Canada Day: Reuters falls for math myth, moth-to-flame

In this bicentennial year, with apologies to a gracious nation of people of warm hospitality, here is the belated Canada Day update.  Try the wines of Niagara-on-the-Lake, and the mussels and ice cream found there, originating at P.E.I.

And, now, on with the show.  It’s a doozy.

On his little Reuters website, a real media baron published this quote from a Fair Isaac spokesman, “‘Credit utilization (amounts owed as a percentage of available credit) counts for 30 percent of a person’s credit score.'”

It must have been given in writing (unless the dude can inflect parentheses).

The Fair Isaac statement is false because it is mathematically impossible.  Here’s the doozy part– a mind-blower:  The credit score company’s spokesman in the Reuters item even replied, “I understand well that ‘amounts owed’ is driven by half a dozen factors not just utilization.”


Credit score expert John Ulzheimer calls this nonsense a myth.

Win column:

Losers column:

and more.

But, consider the source– not the one in the journalistic sense, but the source of the reach of the repeated rumor: Reuters.  For another eyeful, see Canada Day, 2011: Reuters on employers and credit scores.

This monkey business about the so-called “credit utilization” is all Dr. Veghead‘s fault. A Kat Malone he is not.

A message to the really wrong Reuters rumor repeating rookie writer: Let me know when you have completed Poynter’s Math for Journalists: Help With Numbers.

The Matrix: NBC, Reuters, Suze Orman, FICO and American Public Media

They did the dirty deed, spreading the big credit score urban legend.

Hardy har har.  There’s a tongue in cheek campaign to replace Suze Orman with Reuters’ tough Lauren “I demand a lot of answers” Young. But, in reality, it’s a perfect match.  That is, they both believe the same myth: that employers use credit scores.

Oh, those British and their dry wit.


Academia’s credit score urban legend goes mainstream

The consumer reporting agencies all state that they do not provide credit scores for employment purposes (ok, well, sometimes they say they do).  It’s a big urban legend.

But, watch this trail of rumor.

Most companies attempt to justify the use of credit scores because they think such employees will end up stealing, but our research suggests that might not be the case.” – Louisiana State University

“An emerging trend is for companies to use credit scores as an employment screening tool.” – Psych Central

“’An emerging trend is for companies to use credit scores as an employment screening tool,’ says Psych Central, but a new study to appear in the Journal of Applied Psychology “shows no connection between poor credit scores and theft – although some interesting connections were discovered.” – Globe and Mail

But that’s nothing new for the 3rd Baron Thomson of Fleet.

credit score, employers, Reuters, 2011-05-23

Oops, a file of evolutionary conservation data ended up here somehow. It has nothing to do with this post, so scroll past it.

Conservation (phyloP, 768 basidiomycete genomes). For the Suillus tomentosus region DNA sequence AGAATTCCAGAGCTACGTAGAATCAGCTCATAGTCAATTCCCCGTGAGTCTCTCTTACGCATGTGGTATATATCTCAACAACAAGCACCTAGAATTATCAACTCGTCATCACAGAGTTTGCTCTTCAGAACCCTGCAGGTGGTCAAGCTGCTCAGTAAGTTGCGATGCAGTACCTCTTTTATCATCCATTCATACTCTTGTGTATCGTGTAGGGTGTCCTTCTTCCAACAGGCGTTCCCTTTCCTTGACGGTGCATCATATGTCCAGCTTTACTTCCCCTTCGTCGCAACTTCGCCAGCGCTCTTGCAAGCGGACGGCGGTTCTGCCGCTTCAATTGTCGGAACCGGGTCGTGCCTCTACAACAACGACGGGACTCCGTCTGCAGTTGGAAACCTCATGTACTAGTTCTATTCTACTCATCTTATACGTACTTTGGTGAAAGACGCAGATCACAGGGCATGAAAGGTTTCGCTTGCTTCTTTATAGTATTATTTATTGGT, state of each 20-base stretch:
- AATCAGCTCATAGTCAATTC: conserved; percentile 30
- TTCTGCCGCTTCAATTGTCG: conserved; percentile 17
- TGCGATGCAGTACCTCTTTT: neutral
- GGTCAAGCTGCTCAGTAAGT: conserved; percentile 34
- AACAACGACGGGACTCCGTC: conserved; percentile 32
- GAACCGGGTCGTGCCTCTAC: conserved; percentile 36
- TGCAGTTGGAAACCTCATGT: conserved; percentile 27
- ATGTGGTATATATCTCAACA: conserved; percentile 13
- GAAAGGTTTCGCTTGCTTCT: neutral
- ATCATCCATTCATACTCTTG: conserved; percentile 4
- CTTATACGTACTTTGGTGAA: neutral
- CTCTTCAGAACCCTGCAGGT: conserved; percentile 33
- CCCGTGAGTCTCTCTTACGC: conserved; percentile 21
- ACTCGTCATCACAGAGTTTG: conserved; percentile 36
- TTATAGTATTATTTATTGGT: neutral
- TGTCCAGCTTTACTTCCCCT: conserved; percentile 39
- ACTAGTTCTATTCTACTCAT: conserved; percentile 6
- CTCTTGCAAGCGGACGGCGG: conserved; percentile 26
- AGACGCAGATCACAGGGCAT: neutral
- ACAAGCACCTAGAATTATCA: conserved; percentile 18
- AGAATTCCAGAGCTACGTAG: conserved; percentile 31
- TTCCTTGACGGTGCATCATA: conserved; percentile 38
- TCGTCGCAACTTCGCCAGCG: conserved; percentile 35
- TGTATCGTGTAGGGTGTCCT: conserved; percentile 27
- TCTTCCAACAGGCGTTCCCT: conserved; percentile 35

From: Greg Fisher []
Sent: Monday, May 23, 2011
To: John Wasik, columnist, Reuters
Subject: credit score, employers, Reuters, 2011-05-23

See this message and your response at and

You wrote, “Potential employers and insurance companies also check credit scores, so your FICO is a keystone to your future security as well.”

Who is your source regarding credit score use by employers?

Greg Fisher
The Credit Scoring Site
PO Box 342
Dayton, Ohio  45409-0342

[UPDATE 2011-12-02: See Canada Day]

What is THE average credit score?

Last month, in what seemed like a big scoop over its rival news agencies, the Associated Press reported that, now, 25.5% of Americans have FICO scores below 600.  But, the score model in that report is a new score, FICO 8 (BEACON 09), which is not sanctioned by the two big housing finance agencies, nor even the one sold to consumers by the main scoring company.  The story stuck.  Following questioning by, FICO (the company) removed FICO (the score) distribution charts from its website.

This month, rival news agency Reuters struck back.  On Friday, in her story “Scorning debt, consumers’ credit scores soar,” Helen Chernikoff wrote, “The average credit score rose to 704 in July, a level not seen since the first quarter of 1998, according to data that Equifax Inc (EFX.N), one of the largest U.S. credit bureaus, provided exclusively to Reuters.”

To what score model she refers is unclear.  In the article, 850 is the highest score on the scale, but there is no mention of the lowest.  So, to the average person, the model might look like the broad-based risk FICO credit bureau score BEACON 5.0 available to consumers at myFICO and required by Fannie Mae and Freddie Mac.

Or, it could be something else.

That is because the consumer reporting agencies play a childish game with numbers, creating credit scores with scales similar to that of the well-known FICO score, 300-850.  TransUnion even makes one, called Transrisk, that has exactly the same scale as the FICO–300 to 850.  There’s PLUS at Experian (330-830).  And, in the case of the company that is subject of the fabulous exclusive Reuters story, there is the Equifax Risk Score 3.0 (280-850).

Reuters blogger: FICO says employers use credit scores

Fun feedback loop

Selling its score, FICO cheerfully says that employers use credit scores (occurs at :47 in the video).

Consumer reporting agencies claim that they do not sell credit scores to employers.

Ben Stein says that employers use credit scores.

Felix writes about Ben Stein. writes about Felix writing about Ben Stein. blog comments trackback to Felix’s blog (July 28 comment: “simmers“).

Felix writes that FICO told him that employers use credit scores. writes about Felix writing about FICO telling Felix that employers using credit scores (this page).